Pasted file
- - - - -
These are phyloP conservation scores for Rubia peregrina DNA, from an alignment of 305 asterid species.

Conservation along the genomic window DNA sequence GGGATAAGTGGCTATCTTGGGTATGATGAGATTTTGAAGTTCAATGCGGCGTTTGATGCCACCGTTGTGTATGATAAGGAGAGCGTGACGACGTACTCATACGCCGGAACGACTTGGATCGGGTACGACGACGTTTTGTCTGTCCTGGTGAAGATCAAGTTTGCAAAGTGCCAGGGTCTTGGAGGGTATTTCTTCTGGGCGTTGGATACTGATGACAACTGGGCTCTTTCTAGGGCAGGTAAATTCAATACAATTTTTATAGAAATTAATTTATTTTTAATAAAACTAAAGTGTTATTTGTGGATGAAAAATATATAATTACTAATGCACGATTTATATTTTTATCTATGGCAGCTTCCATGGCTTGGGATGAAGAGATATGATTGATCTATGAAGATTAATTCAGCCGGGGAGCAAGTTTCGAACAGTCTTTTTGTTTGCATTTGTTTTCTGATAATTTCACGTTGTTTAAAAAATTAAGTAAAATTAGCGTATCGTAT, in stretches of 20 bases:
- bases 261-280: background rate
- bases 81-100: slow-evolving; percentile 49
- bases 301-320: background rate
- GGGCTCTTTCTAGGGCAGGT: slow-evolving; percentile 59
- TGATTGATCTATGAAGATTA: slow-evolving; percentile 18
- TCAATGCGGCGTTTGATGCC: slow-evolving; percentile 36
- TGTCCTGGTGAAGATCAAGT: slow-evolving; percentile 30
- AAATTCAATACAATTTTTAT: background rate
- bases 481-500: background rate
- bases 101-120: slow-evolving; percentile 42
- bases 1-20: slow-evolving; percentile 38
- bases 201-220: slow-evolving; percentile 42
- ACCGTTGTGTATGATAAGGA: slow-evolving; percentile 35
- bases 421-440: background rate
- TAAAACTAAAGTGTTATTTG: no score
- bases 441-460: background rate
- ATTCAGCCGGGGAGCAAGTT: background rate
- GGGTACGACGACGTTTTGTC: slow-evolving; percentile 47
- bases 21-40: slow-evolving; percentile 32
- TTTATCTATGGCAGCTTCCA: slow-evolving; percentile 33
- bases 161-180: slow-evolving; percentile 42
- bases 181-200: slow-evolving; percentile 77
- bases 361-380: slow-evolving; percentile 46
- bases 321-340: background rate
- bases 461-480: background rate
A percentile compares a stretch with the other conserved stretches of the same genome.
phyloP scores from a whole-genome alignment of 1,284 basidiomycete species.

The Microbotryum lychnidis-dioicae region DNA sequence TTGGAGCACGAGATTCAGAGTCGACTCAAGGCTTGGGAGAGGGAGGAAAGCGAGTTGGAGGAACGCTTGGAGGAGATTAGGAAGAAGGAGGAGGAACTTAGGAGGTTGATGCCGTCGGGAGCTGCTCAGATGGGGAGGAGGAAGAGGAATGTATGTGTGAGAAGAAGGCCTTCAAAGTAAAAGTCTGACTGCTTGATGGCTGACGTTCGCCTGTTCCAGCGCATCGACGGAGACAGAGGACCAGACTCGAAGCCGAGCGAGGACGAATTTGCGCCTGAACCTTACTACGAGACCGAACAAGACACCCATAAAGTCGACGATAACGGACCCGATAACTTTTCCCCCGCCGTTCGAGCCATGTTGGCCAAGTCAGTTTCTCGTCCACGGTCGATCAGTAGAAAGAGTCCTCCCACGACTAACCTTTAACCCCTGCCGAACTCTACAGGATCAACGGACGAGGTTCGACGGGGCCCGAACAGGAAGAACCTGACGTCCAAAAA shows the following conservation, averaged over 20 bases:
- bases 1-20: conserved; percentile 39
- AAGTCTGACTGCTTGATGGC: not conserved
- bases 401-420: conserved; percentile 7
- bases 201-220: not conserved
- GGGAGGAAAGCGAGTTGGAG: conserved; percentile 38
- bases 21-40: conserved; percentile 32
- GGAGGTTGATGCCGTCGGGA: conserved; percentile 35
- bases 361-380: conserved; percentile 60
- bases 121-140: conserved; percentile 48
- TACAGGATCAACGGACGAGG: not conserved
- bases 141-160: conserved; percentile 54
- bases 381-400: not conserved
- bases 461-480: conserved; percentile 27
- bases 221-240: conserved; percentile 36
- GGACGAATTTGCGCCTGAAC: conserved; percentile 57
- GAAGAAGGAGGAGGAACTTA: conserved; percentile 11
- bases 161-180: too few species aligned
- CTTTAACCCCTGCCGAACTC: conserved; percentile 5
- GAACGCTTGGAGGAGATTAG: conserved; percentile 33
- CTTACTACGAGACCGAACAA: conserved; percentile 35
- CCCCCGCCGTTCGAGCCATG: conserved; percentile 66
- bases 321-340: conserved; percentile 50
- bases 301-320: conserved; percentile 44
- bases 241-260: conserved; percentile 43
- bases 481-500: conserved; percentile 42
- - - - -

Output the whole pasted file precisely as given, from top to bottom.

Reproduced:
These are phyloP conservation scores for Rubia peregrina DNA, from an alignment of 305 asterid species.

Conservation along the genomic window DNA sequence GGGATAAGTGGCTATCTTGGGTATGATGAGATTTTGAAGTTCAATGCGGCGTTTGATGCCACCGTTGTGTATGATAAGGAGAGCGTGACGACGTACTCATACGCCGGAACGACTTGGATCGGGTACGACGACGTTTTGTCTGTCCTGGTGAAGATCAAGTTTGCAAAGTGCCAGGGTCTTGGAGGGTATTTCTTCTGGGCGTTGGATACTGATGACAACTGGGCTCTTTCTAGGGCAGGTAAATTCAATACAATTTTTATAGAAATTAATTTATTTTTAATAAAACTAAAGTGTTATTTGTGGATGAAAAATATATAATTACTAATGCACGATTTATATTTTTATCTATGGCAGCTTCCATGGCTTGGGATGAAGAGATATGATTGATCTATGAAGATTAATTCAGCCGGGGAGCAAGTTTCGAACAGTCTTTTTGTTTGCATTTGTTTTCTGATAATTTCACGTTGTTTAAAAAATTAAGTAAAATTAGCGTATCGTAT, in stretches of 20 bases:
- bases 261-280: background rate
- bases 81-100: slow-evolving; percentile 49
- bases 301-320: background rate
- GGGCTCTTTCTAGGGCAGGT: slow-evolving; percentile 59
- TGATTGATCTATGAAGATTA: slow-evolving; percentile 18
- TCAATGCGGCGTTTGATGCC: slow-evolving; percentile 36
- TGTCCTGGTGAAGATCAAGT: slow-evolving; percentile 30
- AAATTCAATACAATTTTTAT: background rate
- bases 481-500: background rate
- bases 101-120: slow-evolving; percentile 42
- bases 1-20: slow-evolving; percentile 38
- bases 201-220: slow-evolving; percentile 42
- ACCGTTGTGTATGATAAGGA: slow-evolving; percentile 35
- bases 421-440: background rate
- TAAAACTAAAGTGTTATTTG: no score
- bases 441-460: background rate
- ATTCAGCCGGGGAGCAAGTT: background rate
- GGGTACGACGACGTTTTGTC: slow-evolving; percentile 47
- bases 21-40: slow-evolving; percentile 32
- TTTATCTATGGCAGCTTCCA: slow-evolving; percentile 33
- bases 161-180: slow-evolving; percentile 42
- bases 181-200: slow-evolving; percentile 77
- bases 361-380: slow-evolving; percentile 46
- bases 321-340: background rate
- bases 461-480: background rate
A percentile compares a stretch with the other conserved stretches of the same genome.
phyloP scores from a whole-genome alignment of 1,284 basidiomycete species.

The Microbotryum lychnidis-dioicae region DNA sequence TTGGAGCACGAGATTCAGAGTCGACTCAAGGCTTGGGAGAGGGAGGAAAGCGAGTTGGAGGAACGCTTGGAGGAGATTAGGAAGAAGGAGGAGGAACTTAGGAGGTTGATGCCGTCGGGAGCTGCTCAGATGGGGAGGAGGAAGAGGAATGTATGTGTGAGAAGAAGGCCTTCAAAGTAAAAGTCTGACTGCTTGATGGCTGACGTTCGCCTGTTCCAGCGCATCGACGGAGACAGAGGACCAGACTCGAAGCCGAGCGAGGACGAATTTGCGCCTGAACCTTACTACGAGACCGAACAAGACACCCATAAAGTCGACGATAACGGACCCGATAACTTTTCCCCCGCCGTTCGAGCCATGTTGGCCAAGTCAGTTTCTCGTCCACGGTCGATCAGTAGAAAGAGTCCTCCCACGACTAACCTTTAACCCCTGCCGAACTCTACAGGATCAACGGACGAGGTTCGACGGGGCCCGAACAGGAAGAACCTGACGTCCAAAAA shows the following conservation, averaged over 20 bases:
- bases 1-20: conserved; percentile 39
- AAGTCTGACTGCTTGATGGC: not conserved
- bases 401-420: conserved; percentile 7
- bases 201-220: not conserved
- GGGAGGAAAGCGAGTTGGAG: conserved; percentile 38
- bases 21-40: conserved; percentile 32
- GGAGGTTGATGCCGTCGGGA: conserved; percentile 35
- bases 361-380: conserved; percentile 60
- bases 121-140: conserved; percentile 48
- TACAGGATCAACGGACGAGG: not conserved
- bases 141-160: conserved; percentile 54
- bases 381-400: not conserved
- bases 461-480: conserved; percentile 27
- bases 221-240: conserved; percentile 36
- GGACGAATTTGCGCCTGAAC: conserved; percentile 57
- GAAGAAGGAGGAGGAACTTA: conserved; percentile 11
- bases 161-180: too few species aligned
- CTTTAACCCCTGCCGAACTC: conserved; percentile 5
- GAACGCTTGGAGGAGATTAG: conserved; percentile 33
- CTTACTACGAGACCGAACAA: conserved; percentile 35
- CCCCCGCCGTTCGAGCCATG: conserved; percentile 66
- bases 321-340: conserved; percentile 50
- bases 301-320: conserved; percentile 44
- bases 241-260: conserved; percentile 43
- bases 481-500: conserved; percentile 42